Using electronic stethoscopes two Michigan high school students, sisters Ilina and Medha Krishen, have developed screening tools to detect lung and heart disease.
The sisters will present their findings at CHEST 2014 in Austin, Texas next week.
Ilina Krishen became aware of the dangers of smoking and chemical air pollution when she saw the effects of lung disease on family members. Curious to find a way to detect early lung damage in people exposed to noxious air pollutants, Ilina, a high school senior at Port Huron Northern High School in Michigan, developed a screening mechanism using an electronic stethoscope. An electronic stethoscope overcomes the problem of low sound levels by electronically amplifying body sounds, using an electromagnetic diaphragm that captures the diaphragm movement as an electrical signal.
Ilina recruited 16 smokers, 13 firefighters, and 25 nonsmokers for her test. The electronic stethoscope recorded one breath cycle from each volunteer. Frequency peaks were used to analyze the frequency distribution of breath sounds. Differences of peaks above 125 Hz were analyzed.
Ilina found that the number of peaks was significantly higher in smokers and firefighters, even if the firefighters were nonsmokers. She realized that although firefighters wear protective masks when fighting fires, they often do not wear masks when making a second check of the building after the fire is out. "The firefighters are exposed to many poisonous chemicals that remain in the air after the fire has gone out," said Ilina. "Screening with an electronic stethoscope may be able to detect early changes in lung function in individuals without symptoms of lung disease."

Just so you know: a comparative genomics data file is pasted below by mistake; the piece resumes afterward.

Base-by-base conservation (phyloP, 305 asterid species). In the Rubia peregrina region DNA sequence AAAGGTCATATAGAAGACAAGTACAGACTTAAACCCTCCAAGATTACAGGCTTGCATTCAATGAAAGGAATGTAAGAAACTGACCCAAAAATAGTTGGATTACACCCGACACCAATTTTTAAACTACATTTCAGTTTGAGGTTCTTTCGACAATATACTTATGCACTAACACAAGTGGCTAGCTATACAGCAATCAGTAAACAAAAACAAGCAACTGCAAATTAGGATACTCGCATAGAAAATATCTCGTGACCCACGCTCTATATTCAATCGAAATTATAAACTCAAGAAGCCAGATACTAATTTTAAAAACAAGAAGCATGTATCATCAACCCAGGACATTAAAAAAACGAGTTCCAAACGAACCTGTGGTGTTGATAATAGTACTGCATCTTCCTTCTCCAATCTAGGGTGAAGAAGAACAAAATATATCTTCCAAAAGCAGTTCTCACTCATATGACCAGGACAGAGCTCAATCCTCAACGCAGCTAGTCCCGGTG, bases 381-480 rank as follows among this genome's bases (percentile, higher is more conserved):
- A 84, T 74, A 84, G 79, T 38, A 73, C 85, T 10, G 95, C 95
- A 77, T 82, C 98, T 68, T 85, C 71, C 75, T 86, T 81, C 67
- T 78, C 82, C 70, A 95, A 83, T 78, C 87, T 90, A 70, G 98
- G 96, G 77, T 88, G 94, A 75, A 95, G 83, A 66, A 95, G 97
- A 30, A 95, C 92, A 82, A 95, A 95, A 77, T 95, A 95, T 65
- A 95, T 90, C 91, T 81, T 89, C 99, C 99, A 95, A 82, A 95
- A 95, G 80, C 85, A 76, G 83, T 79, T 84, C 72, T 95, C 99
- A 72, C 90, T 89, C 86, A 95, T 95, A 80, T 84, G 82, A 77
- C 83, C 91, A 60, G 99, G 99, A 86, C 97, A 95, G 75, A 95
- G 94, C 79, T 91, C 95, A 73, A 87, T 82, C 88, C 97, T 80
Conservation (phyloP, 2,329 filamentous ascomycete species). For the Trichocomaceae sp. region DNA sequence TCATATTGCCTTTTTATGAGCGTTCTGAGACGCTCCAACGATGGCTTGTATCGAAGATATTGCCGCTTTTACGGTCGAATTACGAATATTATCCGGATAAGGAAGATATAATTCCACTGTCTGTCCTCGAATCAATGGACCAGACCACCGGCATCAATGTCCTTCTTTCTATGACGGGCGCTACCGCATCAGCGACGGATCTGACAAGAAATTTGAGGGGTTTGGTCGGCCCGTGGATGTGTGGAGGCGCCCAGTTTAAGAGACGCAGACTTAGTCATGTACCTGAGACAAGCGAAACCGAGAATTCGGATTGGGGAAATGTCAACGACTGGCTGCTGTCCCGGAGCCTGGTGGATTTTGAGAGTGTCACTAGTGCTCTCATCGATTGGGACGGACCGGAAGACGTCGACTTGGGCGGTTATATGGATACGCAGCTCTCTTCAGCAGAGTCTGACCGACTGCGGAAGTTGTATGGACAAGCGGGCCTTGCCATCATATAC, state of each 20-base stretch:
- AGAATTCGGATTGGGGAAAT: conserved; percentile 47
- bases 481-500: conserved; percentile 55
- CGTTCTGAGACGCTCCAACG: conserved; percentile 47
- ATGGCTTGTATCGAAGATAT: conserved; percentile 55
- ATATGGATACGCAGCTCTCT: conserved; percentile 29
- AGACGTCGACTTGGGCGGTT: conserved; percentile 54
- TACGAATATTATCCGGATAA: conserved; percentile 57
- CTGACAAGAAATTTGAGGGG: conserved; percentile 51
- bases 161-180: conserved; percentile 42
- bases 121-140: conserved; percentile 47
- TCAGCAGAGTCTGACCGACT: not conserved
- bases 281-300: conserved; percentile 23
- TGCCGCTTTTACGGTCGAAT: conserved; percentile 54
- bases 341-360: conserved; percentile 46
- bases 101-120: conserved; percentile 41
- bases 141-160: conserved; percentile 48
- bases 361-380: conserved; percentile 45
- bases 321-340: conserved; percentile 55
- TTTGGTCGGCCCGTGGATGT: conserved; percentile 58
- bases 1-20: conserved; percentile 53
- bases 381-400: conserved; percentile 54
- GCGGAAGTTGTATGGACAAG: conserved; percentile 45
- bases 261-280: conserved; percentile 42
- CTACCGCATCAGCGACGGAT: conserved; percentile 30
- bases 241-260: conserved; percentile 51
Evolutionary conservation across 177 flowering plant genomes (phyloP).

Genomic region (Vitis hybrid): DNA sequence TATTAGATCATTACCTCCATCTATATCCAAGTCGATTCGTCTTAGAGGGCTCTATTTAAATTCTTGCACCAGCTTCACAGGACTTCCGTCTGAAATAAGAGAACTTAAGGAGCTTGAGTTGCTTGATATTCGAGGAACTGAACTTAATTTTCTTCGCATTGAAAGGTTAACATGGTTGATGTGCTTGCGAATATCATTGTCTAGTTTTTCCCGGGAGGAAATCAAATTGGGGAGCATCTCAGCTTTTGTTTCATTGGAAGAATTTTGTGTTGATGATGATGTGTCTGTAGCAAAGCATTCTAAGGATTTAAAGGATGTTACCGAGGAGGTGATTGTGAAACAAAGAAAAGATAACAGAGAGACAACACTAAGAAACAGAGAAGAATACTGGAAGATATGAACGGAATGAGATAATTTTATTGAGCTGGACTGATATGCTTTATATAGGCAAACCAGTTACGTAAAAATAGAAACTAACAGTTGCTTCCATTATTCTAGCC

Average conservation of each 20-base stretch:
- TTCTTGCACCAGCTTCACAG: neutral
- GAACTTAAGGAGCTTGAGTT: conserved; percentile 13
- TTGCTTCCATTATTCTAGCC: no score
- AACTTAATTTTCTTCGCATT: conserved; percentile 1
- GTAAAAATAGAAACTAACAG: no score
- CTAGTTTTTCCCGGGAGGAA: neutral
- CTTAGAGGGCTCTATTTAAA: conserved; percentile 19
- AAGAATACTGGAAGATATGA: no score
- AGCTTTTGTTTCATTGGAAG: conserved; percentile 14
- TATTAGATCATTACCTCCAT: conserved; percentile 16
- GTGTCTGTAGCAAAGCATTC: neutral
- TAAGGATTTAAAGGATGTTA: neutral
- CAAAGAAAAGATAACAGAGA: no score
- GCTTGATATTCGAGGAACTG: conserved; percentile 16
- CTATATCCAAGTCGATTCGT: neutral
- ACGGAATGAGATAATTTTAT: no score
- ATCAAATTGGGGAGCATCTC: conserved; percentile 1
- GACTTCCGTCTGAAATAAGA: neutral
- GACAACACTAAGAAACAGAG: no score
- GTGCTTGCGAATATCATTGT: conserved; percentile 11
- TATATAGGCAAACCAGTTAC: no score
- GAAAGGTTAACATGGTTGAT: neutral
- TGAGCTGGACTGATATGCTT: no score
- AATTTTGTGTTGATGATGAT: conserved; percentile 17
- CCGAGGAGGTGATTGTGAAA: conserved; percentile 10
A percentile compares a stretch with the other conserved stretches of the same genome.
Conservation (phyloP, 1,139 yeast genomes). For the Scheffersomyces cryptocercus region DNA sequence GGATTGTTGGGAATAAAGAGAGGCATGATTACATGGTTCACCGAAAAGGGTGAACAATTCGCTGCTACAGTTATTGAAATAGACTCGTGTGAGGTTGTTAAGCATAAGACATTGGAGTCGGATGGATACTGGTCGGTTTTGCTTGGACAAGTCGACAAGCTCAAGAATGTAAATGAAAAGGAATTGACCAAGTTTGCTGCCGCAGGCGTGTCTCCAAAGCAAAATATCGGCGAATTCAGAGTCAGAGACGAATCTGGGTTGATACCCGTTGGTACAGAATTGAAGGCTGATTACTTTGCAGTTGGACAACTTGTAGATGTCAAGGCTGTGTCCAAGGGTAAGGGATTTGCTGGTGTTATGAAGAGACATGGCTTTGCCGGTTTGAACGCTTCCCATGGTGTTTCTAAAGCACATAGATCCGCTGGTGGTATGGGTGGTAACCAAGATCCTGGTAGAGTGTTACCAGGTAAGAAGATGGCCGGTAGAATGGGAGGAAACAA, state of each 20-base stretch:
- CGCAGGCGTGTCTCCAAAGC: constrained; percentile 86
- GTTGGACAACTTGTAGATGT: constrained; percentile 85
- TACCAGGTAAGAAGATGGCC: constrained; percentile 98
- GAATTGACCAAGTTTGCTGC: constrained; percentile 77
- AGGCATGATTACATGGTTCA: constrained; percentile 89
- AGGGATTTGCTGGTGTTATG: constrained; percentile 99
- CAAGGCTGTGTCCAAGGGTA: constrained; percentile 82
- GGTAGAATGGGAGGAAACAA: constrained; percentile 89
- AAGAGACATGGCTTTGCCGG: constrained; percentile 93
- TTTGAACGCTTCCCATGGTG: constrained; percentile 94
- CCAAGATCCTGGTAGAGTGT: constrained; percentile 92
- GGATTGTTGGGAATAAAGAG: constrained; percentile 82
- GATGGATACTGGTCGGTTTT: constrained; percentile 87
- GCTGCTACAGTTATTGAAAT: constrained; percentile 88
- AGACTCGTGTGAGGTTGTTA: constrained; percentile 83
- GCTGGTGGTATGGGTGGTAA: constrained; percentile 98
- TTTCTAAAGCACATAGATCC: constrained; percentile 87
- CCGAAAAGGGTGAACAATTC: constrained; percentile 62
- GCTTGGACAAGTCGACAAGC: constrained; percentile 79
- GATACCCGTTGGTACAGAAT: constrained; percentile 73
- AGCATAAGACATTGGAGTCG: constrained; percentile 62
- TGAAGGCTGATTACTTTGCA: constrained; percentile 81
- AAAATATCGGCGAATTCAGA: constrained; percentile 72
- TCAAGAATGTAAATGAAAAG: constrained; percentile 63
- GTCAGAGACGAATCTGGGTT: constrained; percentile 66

Medha Krishen, Ilina's sister and a junior at Port Huron Northern High School, also presented a study that used an electronic stethoscope to screen student athletes for hypertrophic cardiomyopathy (HCM).
Medha studied 13 individuals: 10 with a normal cardiac sports physical and three with a diagnosis for HCM. Heart sounds were recorded in 5-second periods while the athletes were lying down, standing, and after exercise. Frequency peaks of a frequency amplitude plot were analyzed. Studies showed a significant difference in the distribution of frequency peaks in the two groups between the lying down position and after exercise. Normal athletes showed a lower percentage of peaks above 131 Hz after exercise, while the athletes at risk showed a rise in frequency peaks following exercise.
"When I was in fifth grade, a family friend died after exercise, and I always wanted to learn more about how to prevent something like that happening," said Medha. "My study analyzing heart sound frequencies may be a useful technique that school staff could use to screen for HCM."
The sisters are both athletes—Ilina is a varsity tennis player, and Medha is an accomplished figure skater—and they take a personal interest in the health of athletes. They are also nonsmokers and hope to encourage others not to smoke. After Ilina completed her study and showed her study subjects the results of her tests "two or three of the smokers have quit smoking, and that makes me feel good," says Ilina.